Geography of Ketchikan Gateway Borough, Alaska

by | March 5, 2024

The Ketchikan Gateway Borough, located in the southeastern region of Alaska, is known for its stunning natural beauty, abundant waterways, and temperate rainforest climate. As one of Alaska’s southernmost communities, the borough encompasses a diverse range of geography, including rugged coastline, dense forests, and numerous islands. In this comprehensive overview, we’ll explore the geography, climate, rivers, lakes, and other notable features of the Ketchikan Gateway Borough.


According to Weddinginfashion, the Ketchikan Gateway Borough spans approximately 1,620 square miles and is situated along the Inside Passage, a scenic coastal route renowned for its fjords, islands, and diverse marine life. The borough includes the city of Ketchikan, which serves as the borough seat and the primary economic and cultural center of the region. Other communities within the borough include Saxman, Ward Cove, and parts of the unincorporated areas of Revillagigedo Island.

The landscape of the Ketchikan Gateway Borough is characterized by steep, forested mountainsides, deep fjords, and countless islands. Much of the land is covered by the Tongass National Forest, the largest national forest in the United States. This temperate rainforest is home to towering Sitka spruce, Western red cedar, and other lush vegetation, creating a verdant backdrop for outdoor enthusiasts and nature lovers.


The Ketchikan Gateway Borough experiences a temperate maritime climate, characterized by mild temperatures, abundant rainfall, and relatively stable weather patterns throughout the year. The region’s climate is heavily influenced by its proximity to the Pacific Ocean and the moderating effects of the warm North Pacific Current.

Summers in the Ketchikan area are cool and moist, with average high temperatures ranging from the mid-60s to low 70s Fahrenheit (around 18-22°C). However, temperatures rarely exceed 80°F (27°C) due to the presence of marine air and frequent cloud cover. Rainfall is common during the summer months, with precipitation occurring on approximately 50% of days. The combination of mild temperatures and ample rainfall supports the lush vegetation of the temperate rainforest ecosystem.

Winters in the Ketchikan Gateway Borough are relatively mild compared to other parts of Alaska, with average high temperatures ranging from the mid-30s to low 40s Fahrenheit (around 2-6°C). Snowfall is infrequent and typically light, with most precipitation falling as rain. However, the surrounding mountains receive significant snowfall, creating opportunities for winter sports such as skiing and snowboarding.

Spring and fall are transitional seasons, with gradually changing temperatures and daylight hours. These seasons bring vibrant displays of wildflowers, migrating birds, and changing foliage, making them ideal times to explore the natural beauty of the region.

Rivers and Lakes

The Ketchikan Gateway Borough is home to numerous rivers, streams, and lakes, which play important roles in the region’s ecology, transportation, and recreation.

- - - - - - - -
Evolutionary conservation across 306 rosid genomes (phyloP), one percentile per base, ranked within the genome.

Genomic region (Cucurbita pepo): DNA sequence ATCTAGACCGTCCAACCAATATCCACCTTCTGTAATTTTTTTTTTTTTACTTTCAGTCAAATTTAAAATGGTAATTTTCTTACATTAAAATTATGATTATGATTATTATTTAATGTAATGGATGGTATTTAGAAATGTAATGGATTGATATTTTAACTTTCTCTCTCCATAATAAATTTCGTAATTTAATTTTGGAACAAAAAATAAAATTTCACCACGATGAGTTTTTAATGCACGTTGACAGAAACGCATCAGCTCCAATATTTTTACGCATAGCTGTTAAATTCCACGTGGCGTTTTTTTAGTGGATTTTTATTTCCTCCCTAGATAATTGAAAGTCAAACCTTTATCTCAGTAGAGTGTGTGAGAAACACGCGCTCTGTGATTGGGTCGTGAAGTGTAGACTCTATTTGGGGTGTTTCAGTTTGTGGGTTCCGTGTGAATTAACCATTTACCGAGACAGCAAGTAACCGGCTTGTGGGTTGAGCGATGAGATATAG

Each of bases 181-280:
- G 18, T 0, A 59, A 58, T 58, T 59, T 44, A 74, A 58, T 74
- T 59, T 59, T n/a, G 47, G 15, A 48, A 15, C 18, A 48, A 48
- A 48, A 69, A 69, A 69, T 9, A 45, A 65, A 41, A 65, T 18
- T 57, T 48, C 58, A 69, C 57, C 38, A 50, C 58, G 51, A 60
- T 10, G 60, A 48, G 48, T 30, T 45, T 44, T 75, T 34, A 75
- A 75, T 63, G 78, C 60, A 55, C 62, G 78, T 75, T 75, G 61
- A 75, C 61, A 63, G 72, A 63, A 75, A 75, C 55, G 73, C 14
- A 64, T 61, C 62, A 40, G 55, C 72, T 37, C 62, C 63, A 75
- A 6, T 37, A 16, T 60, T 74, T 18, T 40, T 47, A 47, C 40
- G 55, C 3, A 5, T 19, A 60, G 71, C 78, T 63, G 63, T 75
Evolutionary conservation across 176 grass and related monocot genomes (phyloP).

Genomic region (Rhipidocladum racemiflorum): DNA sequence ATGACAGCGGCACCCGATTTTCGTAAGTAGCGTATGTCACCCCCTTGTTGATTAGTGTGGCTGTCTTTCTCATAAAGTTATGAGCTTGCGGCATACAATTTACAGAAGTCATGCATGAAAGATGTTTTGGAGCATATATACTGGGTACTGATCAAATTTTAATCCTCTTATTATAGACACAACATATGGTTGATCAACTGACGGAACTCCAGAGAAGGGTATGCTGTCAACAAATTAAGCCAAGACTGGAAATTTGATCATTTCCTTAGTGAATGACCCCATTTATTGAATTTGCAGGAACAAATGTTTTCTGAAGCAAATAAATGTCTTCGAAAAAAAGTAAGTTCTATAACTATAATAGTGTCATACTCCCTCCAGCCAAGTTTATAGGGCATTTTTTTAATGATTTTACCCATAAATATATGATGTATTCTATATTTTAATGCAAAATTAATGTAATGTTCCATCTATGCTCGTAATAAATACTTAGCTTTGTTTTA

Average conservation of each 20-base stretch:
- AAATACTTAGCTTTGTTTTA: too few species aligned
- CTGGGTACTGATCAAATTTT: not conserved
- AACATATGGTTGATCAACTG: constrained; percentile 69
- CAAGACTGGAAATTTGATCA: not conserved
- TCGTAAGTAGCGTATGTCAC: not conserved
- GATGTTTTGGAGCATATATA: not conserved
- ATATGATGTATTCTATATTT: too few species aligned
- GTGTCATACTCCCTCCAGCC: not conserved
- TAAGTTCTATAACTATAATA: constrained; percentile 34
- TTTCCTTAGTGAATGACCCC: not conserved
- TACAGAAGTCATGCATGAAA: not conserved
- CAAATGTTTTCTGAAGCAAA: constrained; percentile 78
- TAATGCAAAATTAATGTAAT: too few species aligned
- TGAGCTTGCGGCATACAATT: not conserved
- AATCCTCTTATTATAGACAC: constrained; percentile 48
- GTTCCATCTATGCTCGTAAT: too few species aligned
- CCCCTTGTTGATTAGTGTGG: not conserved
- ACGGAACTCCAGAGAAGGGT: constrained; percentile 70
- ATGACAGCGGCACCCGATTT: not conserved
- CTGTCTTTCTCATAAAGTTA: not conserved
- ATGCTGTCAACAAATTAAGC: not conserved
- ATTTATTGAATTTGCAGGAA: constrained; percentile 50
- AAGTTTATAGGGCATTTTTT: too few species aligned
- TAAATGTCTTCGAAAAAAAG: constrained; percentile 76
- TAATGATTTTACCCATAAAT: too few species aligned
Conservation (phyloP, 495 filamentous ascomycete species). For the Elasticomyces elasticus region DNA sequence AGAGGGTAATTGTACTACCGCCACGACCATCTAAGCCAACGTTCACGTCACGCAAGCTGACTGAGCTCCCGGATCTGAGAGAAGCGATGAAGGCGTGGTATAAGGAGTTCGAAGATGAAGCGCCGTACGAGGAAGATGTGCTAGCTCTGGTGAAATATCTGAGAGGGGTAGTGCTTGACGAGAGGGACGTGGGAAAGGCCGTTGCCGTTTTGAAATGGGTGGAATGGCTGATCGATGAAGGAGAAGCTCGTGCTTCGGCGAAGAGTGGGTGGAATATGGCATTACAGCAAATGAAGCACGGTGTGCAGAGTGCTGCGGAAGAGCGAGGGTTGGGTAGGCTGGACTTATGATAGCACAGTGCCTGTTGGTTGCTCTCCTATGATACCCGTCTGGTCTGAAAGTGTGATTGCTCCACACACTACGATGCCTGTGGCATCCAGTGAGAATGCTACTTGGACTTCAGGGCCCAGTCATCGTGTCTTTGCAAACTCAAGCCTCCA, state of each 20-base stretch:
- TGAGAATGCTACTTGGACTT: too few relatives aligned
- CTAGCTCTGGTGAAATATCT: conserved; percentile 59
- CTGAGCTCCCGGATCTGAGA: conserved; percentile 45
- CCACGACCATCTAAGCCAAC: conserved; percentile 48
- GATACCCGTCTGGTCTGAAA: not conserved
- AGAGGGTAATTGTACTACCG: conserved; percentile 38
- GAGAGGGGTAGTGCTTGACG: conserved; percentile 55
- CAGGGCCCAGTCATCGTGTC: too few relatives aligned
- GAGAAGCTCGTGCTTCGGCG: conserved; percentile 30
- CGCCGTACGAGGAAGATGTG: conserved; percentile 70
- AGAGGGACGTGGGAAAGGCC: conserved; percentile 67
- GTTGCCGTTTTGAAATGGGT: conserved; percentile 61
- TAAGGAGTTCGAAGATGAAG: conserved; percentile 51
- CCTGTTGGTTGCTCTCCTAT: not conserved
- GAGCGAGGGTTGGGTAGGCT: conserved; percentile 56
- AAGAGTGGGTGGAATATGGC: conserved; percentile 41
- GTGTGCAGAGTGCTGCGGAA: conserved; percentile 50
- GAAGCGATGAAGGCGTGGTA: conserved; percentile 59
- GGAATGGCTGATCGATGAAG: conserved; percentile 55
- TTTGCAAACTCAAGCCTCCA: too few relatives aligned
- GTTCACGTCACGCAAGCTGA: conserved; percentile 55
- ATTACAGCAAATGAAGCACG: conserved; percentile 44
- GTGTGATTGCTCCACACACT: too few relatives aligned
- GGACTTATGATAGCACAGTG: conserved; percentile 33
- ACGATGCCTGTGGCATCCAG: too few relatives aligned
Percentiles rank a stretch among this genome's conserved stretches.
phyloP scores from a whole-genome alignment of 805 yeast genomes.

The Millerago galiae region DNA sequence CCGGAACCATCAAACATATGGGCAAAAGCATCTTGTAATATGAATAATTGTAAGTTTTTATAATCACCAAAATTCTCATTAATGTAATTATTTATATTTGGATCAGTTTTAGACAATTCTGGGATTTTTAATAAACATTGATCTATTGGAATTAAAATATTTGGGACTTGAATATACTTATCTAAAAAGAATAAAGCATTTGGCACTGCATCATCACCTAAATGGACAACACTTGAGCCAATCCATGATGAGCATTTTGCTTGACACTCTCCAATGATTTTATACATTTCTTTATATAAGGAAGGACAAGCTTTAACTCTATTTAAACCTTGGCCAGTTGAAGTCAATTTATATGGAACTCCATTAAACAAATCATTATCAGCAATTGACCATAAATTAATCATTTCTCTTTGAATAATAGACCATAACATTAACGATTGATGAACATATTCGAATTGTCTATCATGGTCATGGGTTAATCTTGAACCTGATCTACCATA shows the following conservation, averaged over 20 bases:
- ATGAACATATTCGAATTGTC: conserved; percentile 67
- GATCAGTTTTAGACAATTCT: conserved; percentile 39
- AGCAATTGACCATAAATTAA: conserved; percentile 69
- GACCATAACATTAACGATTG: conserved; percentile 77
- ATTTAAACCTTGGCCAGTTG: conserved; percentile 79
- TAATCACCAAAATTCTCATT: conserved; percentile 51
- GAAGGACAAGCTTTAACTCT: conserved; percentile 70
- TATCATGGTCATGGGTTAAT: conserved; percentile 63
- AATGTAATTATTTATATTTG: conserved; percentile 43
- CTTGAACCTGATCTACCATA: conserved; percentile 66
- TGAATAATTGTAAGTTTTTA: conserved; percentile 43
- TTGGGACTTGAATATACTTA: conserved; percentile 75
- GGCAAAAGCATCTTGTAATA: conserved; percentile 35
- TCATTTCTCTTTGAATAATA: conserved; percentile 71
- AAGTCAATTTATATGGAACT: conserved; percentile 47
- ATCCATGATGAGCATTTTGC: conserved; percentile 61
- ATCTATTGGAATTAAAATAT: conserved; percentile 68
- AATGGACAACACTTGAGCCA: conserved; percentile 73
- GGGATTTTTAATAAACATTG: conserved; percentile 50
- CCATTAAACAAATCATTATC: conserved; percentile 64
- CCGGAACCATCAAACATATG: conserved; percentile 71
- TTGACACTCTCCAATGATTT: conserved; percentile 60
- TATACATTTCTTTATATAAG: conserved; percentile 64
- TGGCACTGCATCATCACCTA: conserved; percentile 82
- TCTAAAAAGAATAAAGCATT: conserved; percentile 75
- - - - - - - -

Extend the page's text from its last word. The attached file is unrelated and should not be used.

The Tongass Narrows, a narrow body of water that separates Revillagigedo Island from Gravina Island, serves as a vital transportation corridor for maritime traffic, including ferries, cruise ships, and commercial vessels. The narrows also provide habitat for a variety of marine life, including salmon, herring, and marine mammals such as seals and sea lions.

Several rivers flow through the Ketchikan Gateway Borough, including the Unuk River, which forms part of the border between Alaska and British Columbia. The Unuk River is known for its pristine wilderness and abundant salmon runs, attracting anglers and outdoor enthusiasts from around the world.

In addition to rivers, the borough contains numerous lakes and reservoirs, which provide opportunities for fishing, boating, and other recreational activities. Some of the notable lakes in the area include Ward Lake, Harriet Hunt Lake, and Carroll Inlet.

Natural Attractions

The Ketchikan Gateway Borough is home to a wealth of natural attractions, including majestic fjords, cascading waterfalls, and pristine wilderness areas.

Misty Fiords National Monument, located just north of Ketchikan, encompasses over 2 million acres of protected wilderness, including deep fjords, sheer cliffs, and dense forests. Visitors can explore the monument’s rugged terrain by boat, kayak, or seaplane, marveling at the dramatic scenery and abundant wildlife.

Totem Bight State Historical Park, situated on the outskirts of Ketchikan, preserves a collection of intricately carved totem poles and traditional Native American structures. The park offers interpretive trails, cultural exhibits, and demonstrations of traditional crafts, providing insight into the rich heritage of the Tlingit, Haida, and Tsimshian peoples.


The Ketchikan Gateway Borough offers a diverse array of geographical features, including rugged coastline, dense forests, and abundant waterways. The region’s temperate rainforest climate, mild temperatures, and stunning natural beauty make it a popular destination for outdoor enthusiasts, nature lovers, and adventure seekers. Whether it’s exploring Misty Fiords National Monument, fishing for salmon in the Unuk River, or learning about Native American culture at Totem Bight State Historical Park, the Ketchikan Gateway Borough invites visitors to experience the wonders of Alaska’s southeastern coast.